We wrapped up the group exercise, and moved into the individual exercise. I explained that this exercise worked the same as the group exercise (except solo), and the story would be generated by a story seed. I’ve seen other workshop teachers use the contents of their purse (KD Wentworth/Tim Powers at the Writers of the Future workshop use this method); some use story seeds generated by earlier sessions in the workshop (Orson Scott Card’s Literary Boot Camp has an almost traumatizing exercise in which participants leave the classroom with the specific purpose of going and talking to strangers to pick up story seeds for use later)
I don’t own a purse, and even if I did, I doubt I could find enough items to distribute to the number of kids that were in my workshop. And while I’m sure the kids would enjoy being released from school at my request, I think school administrators would have a conniption. I came up with the idea of using fortune cookies as seeds; I was able to get a good deal on them from a local Chinese take-out place (~250 for $10.00).
Here’s how it worked: I passed out the cookies along with a 3x5 index card and explained that they were going to use the cookie to come up with a story. They’d plot the story out on the index card. There was a time limit on the exercise; I gave them 15 minutes.
I explained that the time limit was meant to get them working quickly, and to instill a sense of urgency in their creative process. It’s been my experience that urgency tends to force the mind to be more productive. The index card, I explained, was to help them restrict their outline to the important high-level details. (I did not realize, however, that 6th graders can write incredibly teeny script. I believe some of those kids could cram the Encyclopedia Britanica into a couple 3x5s…)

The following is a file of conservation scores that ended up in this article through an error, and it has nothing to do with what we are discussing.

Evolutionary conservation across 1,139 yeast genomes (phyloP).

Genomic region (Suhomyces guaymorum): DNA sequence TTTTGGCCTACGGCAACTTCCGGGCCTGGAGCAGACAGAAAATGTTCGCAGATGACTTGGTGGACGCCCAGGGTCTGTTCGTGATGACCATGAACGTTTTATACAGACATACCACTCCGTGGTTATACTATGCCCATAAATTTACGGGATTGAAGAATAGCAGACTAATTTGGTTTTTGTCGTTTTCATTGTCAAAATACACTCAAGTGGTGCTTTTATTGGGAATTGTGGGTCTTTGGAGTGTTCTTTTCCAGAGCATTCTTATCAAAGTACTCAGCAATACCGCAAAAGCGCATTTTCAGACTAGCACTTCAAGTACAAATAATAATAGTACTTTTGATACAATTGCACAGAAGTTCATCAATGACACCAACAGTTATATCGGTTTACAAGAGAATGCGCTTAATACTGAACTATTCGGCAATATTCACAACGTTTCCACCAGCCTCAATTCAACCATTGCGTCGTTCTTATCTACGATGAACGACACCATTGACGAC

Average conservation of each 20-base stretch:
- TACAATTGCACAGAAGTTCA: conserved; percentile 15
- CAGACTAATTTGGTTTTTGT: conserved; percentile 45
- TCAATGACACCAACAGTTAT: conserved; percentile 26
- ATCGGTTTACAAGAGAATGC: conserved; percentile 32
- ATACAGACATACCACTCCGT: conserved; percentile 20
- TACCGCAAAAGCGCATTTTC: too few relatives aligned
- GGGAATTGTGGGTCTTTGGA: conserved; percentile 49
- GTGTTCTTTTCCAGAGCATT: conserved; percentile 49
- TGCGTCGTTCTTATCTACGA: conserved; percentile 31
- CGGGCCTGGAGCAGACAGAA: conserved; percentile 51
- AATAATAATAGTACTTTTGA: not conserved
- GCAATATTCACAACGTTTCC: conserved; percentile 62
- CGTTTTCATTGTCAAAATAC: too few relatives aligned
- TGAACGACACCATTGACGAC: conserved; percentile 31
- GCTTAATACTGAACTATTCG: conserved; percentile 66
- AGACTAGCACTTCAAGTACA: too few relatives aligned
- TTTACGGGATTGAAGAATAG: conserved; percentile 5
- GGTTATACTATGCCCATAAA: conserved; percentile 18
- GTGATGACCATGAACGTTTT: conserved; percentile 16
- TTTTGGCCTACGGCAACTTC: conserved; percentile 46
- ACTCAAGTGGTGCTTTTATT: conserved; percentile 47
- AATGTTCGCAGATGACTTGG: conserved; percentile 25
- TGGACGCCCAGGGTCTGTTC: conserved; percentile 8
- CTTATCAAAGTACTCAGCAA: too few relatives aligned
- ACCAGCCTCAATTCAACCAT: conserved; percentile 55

The cookies were a tremendous hit. I’m not really sure if the enthusiasm had more to do with the story creation process, or if it was just the opportunity to eat in class that got them fired up, but everyone seemed happy, and they all worked pretty diligently at plotting their stories. A couple kids needed some help figuring out how to move from the seed to a story idea, but on the whole, they got it.
That took us to the last five minutes of class where I talked about work ethic and the Muse. I’m not a fan of the Muse, or inspiration; I think too often, young writers wait until the lightning bolt moment to put pen to paper. For me, writing is a discipline. Like distance running—you don’t wait to feel like it in order to start training to run a marathon. You go out there in the heat or rain, or whatever, and you get those muscles working. Eventually, you train enough, and you can run 30 miles all at once. Same with writing—don’t wait for inspiration to strike. Inspiration is a crutch that weakens writers who become dependent on it, because they feel they can’t write without it.
And that was pretty much it for the workshop. I repeated this workshop three times during the day that I was at the middle school; and it was pretty successful. And for those of you keeping score: I did not, in fact, embarrass my daughter in front of all her friends.
I call that a win.